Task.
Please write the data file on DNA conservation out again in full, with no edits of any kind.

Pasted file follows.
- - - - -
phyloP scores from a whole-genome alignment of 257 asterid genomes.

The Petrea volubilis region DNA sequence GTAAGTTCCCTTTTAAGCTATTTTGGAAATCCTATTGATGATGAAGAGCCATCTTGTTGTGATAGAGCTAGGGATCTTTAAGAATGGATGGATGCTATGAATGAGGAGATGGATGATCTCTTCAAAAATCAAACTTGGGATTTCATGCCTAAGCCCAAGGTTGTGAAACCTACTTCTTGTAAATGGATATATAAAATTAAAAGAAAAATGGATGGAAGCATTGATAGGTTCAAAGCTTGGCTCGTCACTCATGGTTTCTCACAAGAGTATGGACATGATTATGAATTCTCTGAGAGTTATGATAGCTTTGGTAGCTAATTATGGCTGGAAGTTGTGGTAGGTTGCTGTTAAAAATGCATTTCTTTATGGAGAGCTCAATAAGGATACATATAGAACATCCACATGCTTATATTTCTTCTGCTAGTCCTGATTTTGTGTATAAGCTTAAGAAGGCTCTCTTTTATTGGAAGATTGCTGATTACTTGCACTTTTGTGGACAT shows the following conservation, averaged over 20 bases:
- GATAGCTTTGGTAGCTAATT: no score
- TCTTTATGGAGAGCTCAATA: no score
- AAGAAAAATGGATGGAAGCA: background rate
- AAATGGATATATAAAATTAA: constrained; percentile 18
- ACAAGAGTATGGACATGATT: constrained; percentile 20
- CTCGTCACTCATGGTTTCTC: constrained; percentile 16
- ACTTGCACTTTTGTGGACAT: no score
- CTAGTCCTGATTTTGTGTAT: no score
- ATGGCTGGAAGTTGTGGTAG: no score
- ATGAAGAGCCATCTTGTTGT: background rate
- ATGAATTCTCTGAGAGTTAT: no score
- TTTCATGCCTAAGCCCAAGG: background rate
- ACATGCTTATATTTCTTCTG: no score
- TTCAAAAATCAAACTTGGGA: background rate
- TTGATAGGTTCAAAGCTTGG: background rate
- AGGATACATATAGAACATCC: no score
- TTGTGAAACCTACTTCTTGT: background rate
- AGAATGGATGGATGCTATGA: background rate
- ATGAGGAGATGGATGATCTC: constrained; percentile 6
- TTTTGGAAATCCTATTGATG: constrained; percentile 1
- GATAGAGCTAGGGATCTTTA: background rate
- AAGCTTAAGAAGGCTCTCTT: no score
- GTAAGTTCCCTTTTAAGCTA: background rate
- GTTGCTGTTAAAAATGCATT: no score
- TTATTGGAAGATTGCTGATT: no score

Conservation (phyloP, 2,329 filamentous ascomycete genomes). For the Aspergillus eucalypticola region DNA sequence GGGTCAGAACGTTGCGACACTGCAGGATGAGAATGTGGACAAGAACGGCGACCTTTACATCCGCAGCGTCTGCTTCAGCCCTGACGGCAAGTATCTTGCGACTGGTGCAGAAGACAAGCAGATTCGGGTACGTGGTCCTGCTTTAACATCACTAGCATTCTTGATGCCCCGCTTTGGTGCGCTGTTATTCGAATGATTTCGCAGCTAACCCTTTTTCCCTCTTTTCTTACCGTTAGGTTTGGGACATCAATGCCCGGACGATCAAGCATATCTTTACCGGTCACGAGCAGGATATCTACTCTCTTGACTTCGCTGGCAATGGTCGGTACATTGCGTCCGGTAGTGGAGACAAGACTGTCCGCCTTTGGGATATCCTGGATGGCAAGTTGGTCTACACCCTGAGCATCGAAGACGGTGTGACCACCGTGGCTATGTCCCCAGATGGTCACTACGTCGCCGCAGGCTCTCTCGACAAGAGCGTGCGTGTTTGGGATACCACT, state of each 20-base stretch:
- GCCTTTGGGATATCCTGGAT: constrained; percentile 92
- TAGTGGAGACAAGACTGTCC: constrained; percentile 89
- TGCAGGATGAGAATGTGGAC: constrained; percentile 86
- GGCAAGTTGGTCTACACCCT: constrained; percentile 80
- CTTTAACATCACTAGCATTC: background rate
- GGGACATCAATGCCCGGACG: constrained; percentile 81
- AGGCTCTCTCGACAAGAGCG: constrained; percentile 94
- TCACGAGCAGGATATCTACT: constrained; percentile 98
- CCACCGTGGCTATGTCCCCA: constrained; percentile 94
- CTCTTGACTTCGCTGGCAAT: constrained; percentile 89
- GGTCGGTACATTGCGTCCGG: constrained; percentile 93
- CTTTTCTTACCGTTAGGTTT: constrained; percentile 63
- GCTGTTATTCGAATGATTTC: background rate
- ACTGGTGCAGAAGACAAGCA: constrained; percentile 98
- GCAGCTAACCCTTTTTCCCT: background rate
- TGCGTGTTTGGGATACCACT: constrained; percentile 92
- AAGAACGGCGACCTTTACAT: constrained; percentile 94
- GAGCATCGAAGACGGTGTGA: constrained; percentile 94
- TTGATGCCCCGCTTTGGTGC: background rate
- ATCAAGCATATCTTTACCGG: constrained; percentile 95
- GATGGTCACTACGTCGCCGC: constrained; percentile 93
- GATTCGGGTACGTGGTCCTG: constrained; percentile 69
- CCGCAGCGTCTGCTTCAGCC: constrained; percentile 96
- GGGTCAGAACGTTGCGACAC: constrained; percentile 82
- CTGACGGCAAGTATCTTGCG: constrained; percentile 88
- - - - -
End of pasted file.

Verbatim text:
phyloP scores from a whole-genome alignment of 257 asterid genomes.

The Petrea volubilis region DNA sequence GTAAGTTCCCTTTTAAGCTATTTTGGAAATCCTATTGATGATGAAGAGCCATCTTGTTGTGATAGAGCTAGGGATCTTTAAGAATGGATGGATGCTATGAATGAGGAGATGGATGATCTCTTCAAAAATCAAACTTGGGATTTCATGCCTAAGCCCAAGGTTGTGAAACCTACTTCTTGTAAATGGATATATAAAATTAAAAGAAAAATGGATGGAAGCATTGATAGGTTCAAAGCTTGGCTCGTCACTCATGGTTTCTCACAAGAGTATGGACATGATTATGAATTCTCTGAGAGTTATGATAGCTTTGGTAGCTAATTATGGCTGGAAGTTGTGGTAGGTTGCTGTTAAAAATGCATTTCTTTATGGAGAGCTCAATAAGGATACATATAGAACATCCACATGCTTATATTTCTTCTGCTAGTCCTGATTTTGTGTATAAGCTTAAGAAGGCTCTCTTTTATTGGAAGATTGCTGATTACTTGCACTTTTGTGGACAT shows the following conservation, averaged over 20 bases:
- GATAGCTTTGGTAGCTAATT: no score
- TCTTTATGGAGAGCTCAATA: no score
- AAGAAAAATGGATGGAAGCA: background rate
- AAATGGATATATAAAATTAA: constrained; percentile 18
- ACAAGAGTATGGACATGATT: constrained; percentile 20
- CTCGTCACTCATGGTTTCTC: constrained; percentile 16
- ACTTGCACTTTTGTGGACAT: no score
- CTAGTCCTGATTTTGTGTAT: no score
- ATGGCTGGAAGTTGTGGTAG: no score
- ATGAAGAGCCATCTTGTTGT: background rate
- ATGAATTCTCTGAGAGTTAT: no score
- TTTCATGCCTAAGCCCAAGG: background rate
- ACATGCTTATATTTCTTCTG: no score
- TTCAAAAATCAAACTTGGGA: background rate
- TTGATAGGTTCAAAGCTTGG: background rate
- AGGATACATATAGAACATCC: no score
- TTGTGAAACCTACTTCTTGT: background rate
- AGAATGGATGGATGCTATGA: background rate
- ATGAGGAGATGGATGATCTC: constrained; percentile 6
- TTTTGGAAATCCTATTGATG: constrained; percentile 1
- GATAGAGCTAGGGATCTTTA: background rate
- AAGCTTAAGAAGGCTCTCTT: no score
- GTAAGTTCCCTTTTAAGCTA: background rate
- GTTGCTGTTAAAAATGCATT: no score
- TTATTGGAAGATTGCTGATT: no score

Conservation (phyloP, 2,329 filamentous ascomycete genomes). For the Aspergillus eucalypticola region DNA sequence GGGTCAGAACGTTGCGACACTGCAGGATGAGAATGTGGACAAGAACGGCGACCTTTACATCCGCAGCGTCTGCTTCAGCCCTGACGGCAAGTATCTTGCGACTGGTGCAGAAGACAAGCAGATTCGGGTACGTGGTCCTGCTTTAACATCACTAGCATTCTTGATGCCCCGCTTTGGTGCGCTGTTATTCGAATGATTTCGCAGCTAACCCTTTTTCCCTCTTTTCTTACCGTTAGGTTTGGGACATCAATGCCCGGACGATCAAGCATATCTTTACCGGTCACGAGCAGGATATCTACTCTCTTGACTTCGCTGGCAATGGTCGGTACATTGCGTCCGGTAGTGGAGACAAGACTGTCCGCCTTTGGGATATCCTGGATGGCAAGTTGGTCTACACCCTGAGCATCGAAGACGGTGTGACCACCGTGGCTATGTCCCCAGATGGTCACTACGTCGCCGCAGGCTCTCTCGACAAGAGCGTGCGTGTTTGGGATACCACT, state of each 20-base stretch:
- GCCTTTGGGATATCCTGGAT: constrained; percentile 92
- TAGTGGAGACAAGACTGTCC: constrained; percentile 89
- TGCAGGATGAGAATGTGGAC: constrained; percentile 86
- GGCAAGTTGGTCTACACCCT: constrained; percentile 80
- CTTTAACATCACTAGCATTC: background rate
- GGGACATCAATGCCCGGACG: constrained; percentile 81
- AGGCTCTCTCGACAAGAGCG: constrained; percentile 94
- TCACGAGCAGGATATCTACT: constrained; percentile 98
- CCACCGTGGCTATGTCCCCA: constrained; percentile 94
- CTCTTGACTTCGCTGGCAAT: constrained; percentile 89
- GGTCGGTACATTGCGTCCGG: constrained; percentile 93
- CTTTTCTTACCGTTAGGTTT: constrained; percentile 63
- GCTGTTATTCGAATGATTTC: background rate
- ACTGGTGCAGAAGACAAGCA: constrained; percentile 98
- GCAGCTAACCCTTTTTCCCT: background rate
- TGCGTGTTTGGGATACCACT: constrained; percentile 92
- AAGAACGGCGACCTTTACAT: constrained; percentile 94
- GAGCATCGAAGACGGTGTGA: constrained; percentile 94
- TTGATGCCCCGCTTTGGTGC: background rate
- ATCAAGCATATCTTTACCGG: constrained; percentile 95
- GATGGTCACTACGTCGCCGC: constrained; percentile 93
- GATTCGGGTACGTGGTCCTG: constrained; percentile 69
- CCGCAGCGTCTGCTTCAGCC: constrained; percentile 96
- GGGTCAGAACGTTGCGACAC: constrained; percentile 82
- CTGACGGCAAGTATCTTGCG: constrained; percentile 88